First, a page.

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A B C D E F G H I J K L M N O P Q R S T U V W X Y Z

W-2 Employees

Workers who are paid hourly on a regular basis and work with a staffing firm that handles their payroll.

White Labelling

A method by which the staffing firm or managed service provider markets the position under the client’s brand rather than its own.

Wind Down Fees

Fees that apply to the transition out of a service as the service is then taken in-house or transitioned to another supplier. Fairly common in outsourcing arrangements.

Witkey or 威客

The term used in China to describe a Web-based system whereby users can purchase or exchange services and information or simply share useful knowledge and experience. These platforms, with colorful names and lively, somewhat informal website home pages, act as bustling electronic marketplaces in which people and businesses can sell and buy services (typically labor services provided by a person to a business or to another person). Services can range from business professional services (like software development, accounting, marketing) to more personal services (like cleaning, home care, etc.). Many of the services can be performed and paid for online, but there is no doubt that many of the services are delivered locally, on premise. Witkeys seem similar enough to Online Staffing platforms in other parts of the world to include them in the general SIA Online Staffing segment category. However, the population of Online Staffing platforms outside of China tend to be clearly divided — at least to date — into those that support business services and professional skills categories (Elance-oDesk, freelancer.com, etc.) and those that cater to consumer services and lower-skilled workers (Task Rabbit, Thumbtack, etc.). The Chinese version of Online Staffing platform, Witkeys, seem to cater to both of these segments.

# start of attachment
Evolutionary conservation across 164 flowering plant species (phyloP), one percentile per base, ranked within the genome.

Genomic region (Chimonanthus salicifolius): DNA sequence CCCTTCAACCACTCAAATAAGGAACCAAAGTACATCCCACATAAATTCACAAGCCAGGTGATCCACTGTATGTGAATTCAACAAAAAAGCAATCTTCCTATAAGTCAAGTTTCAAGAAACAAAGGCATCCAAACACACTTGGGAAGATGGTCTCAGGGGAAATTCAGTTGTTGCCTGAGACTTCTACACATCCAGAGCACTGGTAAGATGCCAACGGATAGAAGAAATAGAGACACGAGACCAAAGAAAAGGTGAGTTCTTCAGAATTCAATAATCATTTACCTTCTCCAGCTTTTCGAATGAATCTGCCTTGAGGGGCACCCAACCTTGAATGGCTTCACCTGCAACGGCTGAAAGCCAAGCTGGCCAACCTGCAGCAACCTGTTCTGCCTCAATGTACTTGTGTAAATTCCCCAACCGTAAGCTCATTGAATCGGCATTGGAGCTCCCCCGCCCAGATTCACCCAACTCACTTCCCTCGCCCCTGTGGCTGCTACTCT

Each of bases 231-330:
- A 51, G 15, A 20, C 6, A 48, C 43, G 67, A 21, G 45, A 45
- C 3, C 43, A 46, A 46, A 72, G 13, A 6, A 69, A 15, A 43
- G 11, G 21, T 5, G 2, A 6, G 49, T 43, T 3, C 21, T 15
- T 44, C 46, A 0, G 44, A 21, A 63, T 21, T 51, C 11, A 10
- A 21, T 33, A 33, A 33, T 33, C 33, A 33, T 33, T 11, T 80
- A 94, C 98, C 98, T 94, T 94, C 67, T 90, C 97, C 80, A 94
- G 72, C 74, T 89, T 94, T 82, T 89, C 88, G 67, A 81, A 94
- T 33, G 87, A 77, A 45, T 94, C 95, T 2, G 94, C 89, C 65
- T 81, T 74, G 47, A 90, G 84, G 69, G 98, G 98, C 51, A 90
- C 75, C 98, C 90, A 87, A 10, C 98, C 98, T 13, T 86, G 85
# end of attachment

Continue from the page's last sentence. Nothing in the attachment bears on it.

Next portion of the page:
Women and Minority Business Enterprise (WMBE)

Suppliers that meet government criteria to qualify them as being women- or minority-owned. (See also: Diversity Supplier.)

Work Order

Refers to a request from an organization for a specific type of service to be provided by one or more temporary employees for a specific period of time.

Work Sharing

The situation in which two or more workers may “share” one full-time position at a company, often for the purpose of schedule flexibility. The workers often stagger their schedule in order to meet outside personal commitments such as family responsibilities. In other cases, an employer, in lieu of a layoff, may combine two jobs into one and retain both workers, each working a reduced schedule.

Worker Dispatch Law

The law that governs the supply of temporary workers in Japan. Amended in 2015, it lifted restrictions for some industry sectors but imposed a 3-year maximum limit on the assignment of individual workers to the same client.

Worker Tracking

Workers’ Compensation

Financial compensation to an employee for work-related injuries, in particular compensation of loss of wages, sometimes also for medical costs. Typically one of the major costs that staffing firms are responsible for, and in occupations such as industrial staffing, the cost of workers’ compensation insurance is significant in determining profitability.